Opening night. Curtain falls down, you have to walk away. Obviously this play, they have been working on for 25 years so the play itself continues to breathe, and every time a another director comes forward in Angels of America, they find different things and different stories to tell and even the playwright himself constantly wants to change things. The designer and creative changes are always trying to refine your work and make everything a little bit better, but eventually there is an opening day and there is a moment where everybody has to stop working and take a deep breath and trust in the work that’s been done and hand it over to the audience.
What are some challenges you face while designing the set?
Well, I think it goes back to the concept of stripping away and finding places to physically store everything. Also, the set when it is viewed appears to be quite simple and at times looks like a bare stage, but simplicity on a stage is not easily achieved. It’s always about making sure that stage space frames the actor well and also transitions seamlessly so that the action of the play and the storytelling are never interrupted by scenic transitions. We worked very hard with both scenic coordination and with choreography to make sure as we move from one moment of the play to the next that was always handled very carefully and artistically and thematically.
You have worked on so many Broadway productions, do you have a favorite?
I probably would have to say Wicked, primarily because we were with that project from literally day one when it was nothing more than script pages. I have had the opportunity over the last 15 years to continue to produce and adapt the design for markets all around the world. I have travelled all around the world doing productions of Wicked and meeting theater people from Japan and Korea, Australia, Europe – everywhere and it’s been really nice, a really beautiful opportunity to share our work with people around the world and to collaborate with theater artists and all different cultures.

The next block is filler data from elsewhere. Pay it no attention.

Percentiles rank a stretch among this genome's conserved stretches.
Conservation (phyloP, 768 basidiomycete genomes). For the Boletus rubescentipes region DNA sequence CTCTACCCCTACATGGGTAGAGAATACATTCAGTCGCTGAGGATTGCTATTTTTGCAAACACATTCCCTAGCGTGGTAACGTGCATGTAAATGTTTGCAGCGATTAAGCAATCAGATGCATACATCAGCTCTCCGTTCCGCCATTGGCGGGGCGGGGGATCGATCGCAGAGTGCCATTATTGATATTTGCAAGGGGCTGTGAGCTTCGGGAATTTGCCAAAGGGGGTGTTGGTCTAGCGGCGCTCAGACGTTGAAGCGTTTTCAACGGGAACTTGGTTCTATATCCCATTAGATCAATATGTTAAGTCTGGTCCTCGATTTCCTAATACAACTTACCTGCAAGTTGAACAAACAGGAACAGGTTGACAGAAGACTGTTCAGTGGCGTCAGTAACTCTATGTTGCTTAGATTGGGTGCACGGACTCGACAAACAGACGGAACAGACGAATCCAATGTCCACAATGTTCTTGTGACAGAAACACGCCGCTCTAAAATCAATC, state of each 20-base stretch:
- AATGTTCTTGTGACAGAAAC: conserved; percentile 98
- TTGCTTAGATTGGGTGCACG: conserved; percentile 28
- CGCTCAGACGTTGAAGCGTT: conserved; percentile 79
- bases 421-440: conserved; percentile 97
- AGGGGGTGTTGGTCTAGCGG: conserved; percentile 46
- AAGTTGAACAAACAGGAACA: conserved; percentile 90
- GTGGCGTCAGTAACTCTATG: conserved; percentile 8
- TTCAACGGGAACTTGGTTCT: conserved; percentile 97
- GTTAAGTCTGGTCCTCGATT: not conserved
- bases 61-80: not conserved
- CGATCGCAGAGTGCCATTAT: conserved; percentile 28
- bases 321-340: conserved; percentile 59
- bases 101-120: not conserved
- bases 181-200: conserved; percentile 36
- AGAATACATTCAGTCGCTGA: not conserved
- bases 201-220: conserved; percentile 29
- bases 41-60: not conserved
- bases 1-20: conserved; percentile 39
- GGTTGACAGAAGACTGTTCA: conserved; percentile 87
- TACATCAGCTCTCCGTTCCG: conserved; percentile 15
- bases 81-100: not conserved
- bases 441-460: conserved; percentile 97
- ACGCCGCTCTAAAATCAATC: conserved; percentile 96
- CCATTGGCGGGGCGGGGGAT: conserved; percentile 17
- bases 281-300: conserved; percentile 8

We would take the designs a year before the show was produced and we would meet with the local producing team there and with scenic shops and crafts people and collaborate with them to oversee them building the sets and the costumes and the props and the automation well in advance of doing the production. Then we would work with the directors and choreographers and the theater stagehands to actually produce the show and get it open and running and on their way. So we have been part of the process from the drawing board all the way to the stage.